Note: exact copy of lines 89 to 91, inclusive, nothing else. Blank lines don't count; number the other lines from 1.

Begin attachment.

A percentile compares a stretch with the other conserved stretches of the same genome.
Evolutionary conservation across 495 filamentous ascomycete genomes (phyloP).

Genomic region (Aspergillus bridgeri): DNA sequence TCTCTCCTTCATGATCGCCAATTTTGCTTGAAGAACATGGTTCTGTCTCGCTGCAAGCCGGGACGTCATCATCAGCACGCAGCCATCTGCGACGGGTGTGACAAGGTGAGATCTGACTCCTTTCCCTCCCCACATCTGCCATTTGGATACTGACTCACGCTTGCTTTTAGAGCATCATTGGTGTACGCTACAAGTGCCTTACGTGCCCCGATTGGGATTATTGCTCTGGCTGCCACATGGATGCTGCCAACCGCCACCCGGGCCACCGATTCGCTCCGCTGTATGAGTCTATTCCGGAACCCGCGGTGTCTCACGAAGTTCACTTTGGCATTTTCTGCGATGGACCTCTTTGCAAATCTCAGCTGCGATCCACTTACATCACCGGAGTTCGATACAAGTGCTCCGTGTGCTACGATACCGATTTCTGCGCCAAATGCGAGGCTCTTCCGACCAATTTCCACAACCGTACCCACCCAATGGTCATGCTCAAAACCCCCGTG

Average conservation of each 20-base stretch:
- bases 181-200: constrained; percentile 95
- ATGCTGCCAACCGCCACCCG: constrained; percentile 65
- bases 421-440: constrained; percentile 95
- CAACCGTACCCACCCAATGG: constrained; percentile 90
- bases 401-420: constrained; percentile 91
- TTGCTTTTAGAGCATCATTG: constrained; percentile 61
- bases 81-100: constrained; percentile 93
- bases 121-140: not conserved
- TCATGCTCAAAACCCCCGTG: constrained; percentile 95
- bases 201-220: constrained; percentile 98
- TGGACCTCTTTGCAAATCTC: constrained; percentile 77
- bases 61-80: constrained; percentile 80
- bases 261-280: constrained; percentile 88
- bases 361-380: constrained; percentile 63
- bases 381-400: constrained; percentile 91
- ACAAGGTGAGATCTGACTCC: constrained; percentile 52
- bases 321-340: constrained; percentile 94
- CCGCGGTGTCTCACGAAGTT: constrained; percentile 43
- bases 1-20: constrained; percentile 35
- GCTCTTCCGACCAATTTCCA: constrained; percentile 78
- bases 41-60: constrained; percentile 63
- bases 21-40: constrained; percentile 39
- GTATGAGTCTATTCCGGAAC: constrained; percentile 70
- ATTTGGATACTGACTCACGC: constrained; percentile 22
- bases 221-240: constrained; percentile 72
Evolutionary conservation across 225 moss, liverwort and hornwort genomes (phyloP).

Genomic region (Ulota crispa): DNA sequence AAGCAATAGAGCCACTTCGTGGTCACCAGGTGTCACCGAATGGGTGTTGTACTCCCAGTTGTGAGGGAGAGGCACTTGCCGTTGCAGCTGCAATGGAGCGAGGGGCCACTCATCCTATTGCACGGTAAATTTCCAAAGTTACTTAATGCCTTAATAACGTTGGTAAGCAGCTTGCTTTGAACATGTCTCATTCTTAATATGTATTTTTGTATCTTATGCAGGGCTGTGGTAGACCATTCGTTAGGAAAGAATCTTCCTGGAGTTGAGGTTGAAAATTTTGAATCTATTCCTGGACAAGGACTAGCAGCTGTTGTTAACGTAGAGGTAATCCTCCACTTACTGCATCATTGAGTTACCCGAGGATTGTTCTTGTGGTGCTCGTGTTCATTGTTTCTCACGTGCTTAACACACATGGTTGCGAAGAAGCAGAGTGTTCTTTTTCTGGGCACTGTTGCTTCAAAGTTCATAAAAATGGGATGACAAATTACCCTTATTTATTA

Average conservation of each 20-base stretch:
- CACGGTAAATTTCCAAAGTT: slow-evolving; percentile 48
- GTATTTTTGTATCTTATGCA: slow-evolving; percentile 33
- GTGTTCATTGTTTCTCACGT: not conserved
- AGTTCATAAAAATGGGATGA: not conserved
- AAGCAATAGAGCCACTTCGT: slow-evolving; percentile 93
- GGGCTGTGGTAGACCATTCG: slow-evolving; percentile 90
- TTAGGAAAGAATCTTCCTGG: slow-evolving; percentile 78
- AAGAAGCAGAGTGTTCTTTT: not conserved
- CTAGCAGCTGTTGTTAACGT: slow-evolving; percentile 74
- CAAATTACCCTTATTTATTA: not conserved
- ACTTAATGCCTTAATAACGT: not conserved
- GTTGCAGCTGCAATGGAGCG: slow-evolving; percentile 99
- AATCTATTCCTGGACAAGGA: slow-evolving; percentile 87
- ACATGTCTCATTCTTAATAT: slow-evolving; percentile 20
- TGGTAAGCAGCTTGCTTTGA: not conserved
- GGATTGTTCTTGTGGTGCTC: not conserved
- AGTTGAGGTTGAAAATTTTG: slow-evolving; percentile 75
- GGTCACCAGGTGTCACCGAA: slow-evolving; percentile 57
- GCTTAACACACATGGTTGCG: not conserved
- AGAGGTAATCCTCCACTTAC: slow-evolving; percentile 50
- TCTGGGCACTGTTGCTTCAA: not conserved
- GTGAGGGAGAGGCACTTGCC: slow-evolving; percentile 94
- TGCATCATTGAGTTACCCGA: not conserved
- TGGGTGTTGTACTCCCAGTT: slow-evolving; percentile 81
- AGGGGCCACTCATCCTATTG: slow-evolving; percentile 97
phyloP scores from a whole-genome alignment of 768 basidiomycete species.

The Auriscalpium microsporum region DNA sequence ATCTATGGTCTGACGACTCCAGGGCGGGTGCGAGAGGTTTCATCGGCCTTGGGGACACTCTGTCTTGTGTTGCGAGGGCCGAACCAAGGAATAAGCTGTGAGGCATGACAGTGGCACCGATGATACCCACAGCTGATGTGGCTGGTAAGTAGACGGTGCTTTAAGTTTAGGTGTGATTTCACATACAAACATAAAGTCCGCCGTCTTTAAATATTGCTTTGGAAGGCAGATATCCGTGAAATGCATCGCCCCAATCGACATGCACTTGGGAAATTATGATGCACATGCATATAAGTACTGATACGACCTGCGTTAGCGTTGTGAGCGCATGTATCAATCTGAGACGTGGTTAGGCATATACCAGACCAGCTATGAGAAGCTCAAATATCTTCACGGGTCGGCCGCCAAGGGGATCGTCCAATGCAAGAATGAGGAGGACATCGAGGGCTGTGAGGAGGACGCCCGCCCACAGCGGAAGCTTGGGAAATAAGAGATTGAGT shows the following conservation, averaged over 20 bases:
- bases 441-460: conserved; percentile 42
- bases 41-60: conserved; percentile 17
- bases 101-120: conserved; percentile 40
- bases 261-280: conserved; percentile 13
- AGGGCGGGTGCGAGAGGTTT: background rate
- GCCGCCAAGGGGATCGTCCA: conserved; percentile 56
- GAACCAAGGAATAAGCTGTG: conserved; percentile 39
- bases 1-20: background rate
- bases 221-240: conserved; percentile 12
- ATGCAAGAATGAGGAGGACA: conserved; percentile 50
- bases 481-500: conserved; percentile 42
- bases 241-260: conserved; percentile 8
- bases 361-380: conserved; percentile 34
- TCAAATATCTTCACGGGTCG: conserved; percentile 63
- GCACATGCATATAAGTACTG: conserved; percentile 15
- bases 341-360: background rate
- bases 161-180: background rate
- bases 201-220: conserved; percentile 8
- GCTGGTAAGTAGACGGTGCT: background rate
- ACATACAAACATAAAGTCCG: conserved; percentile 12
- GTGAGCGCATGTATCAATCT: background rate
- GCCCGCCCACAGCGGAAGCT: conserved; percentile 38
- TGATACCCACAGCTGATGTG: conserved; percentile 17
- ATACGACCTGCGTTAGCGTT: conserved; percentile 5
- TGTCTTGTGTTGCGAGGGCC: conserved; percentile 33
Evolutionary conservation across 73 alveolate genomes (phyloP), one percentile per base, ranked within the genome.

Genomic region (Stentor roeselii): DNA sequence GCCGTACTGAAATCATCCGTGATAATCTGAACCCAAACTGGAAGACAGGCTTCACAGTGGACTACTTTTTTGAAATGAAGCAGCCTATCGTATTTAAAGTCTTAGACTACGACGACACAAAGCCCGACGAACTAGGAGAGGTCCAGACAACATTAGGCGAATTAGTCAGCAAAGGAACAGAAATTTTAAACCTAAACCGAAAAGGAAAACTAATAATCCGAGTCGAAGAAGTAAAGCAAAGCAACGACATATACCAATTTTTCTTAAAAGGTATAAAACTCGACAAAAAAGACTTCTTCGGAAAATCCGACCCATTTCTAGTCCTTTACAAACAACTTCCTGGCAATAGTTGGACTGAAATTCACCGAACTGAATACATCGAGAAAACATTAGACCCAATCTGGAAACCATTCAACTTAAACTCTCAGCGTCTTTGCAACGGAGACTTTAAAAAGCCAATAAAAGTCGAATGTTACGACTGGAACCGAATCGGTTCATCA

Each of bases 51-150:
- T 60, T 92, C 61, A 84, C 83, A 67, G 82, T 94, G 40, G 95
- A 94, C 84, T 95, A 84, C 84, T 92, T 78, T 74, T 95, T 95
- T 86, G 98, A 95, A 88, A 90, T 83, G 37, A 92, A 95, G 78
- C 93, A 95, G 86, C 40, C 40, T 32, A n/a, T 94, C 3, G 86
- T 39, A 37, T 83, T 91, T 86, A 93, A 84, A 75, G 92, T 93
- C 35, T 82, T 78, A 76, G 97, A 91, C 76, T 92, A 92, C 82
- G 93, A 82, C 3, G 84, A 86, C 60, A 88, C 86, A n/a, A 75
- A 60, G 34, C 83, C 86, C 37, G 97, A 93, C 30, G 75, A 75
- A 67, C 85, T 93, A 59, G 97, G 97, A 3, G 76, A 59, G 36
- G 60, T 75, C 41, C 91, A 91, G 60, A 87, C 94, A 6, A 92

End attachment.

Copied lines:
- A 94, C 84, T 95, A 84, C 84, T 92, T 78, T 74, T 95, T 95
- T 86, G 98, A 95, A 88, A 90, T 83, G 37, A 92, A 95, G 78
- C 93, A 95, G 86, C 40, C 40, T 32, A n/a, T 94, C 3, G 86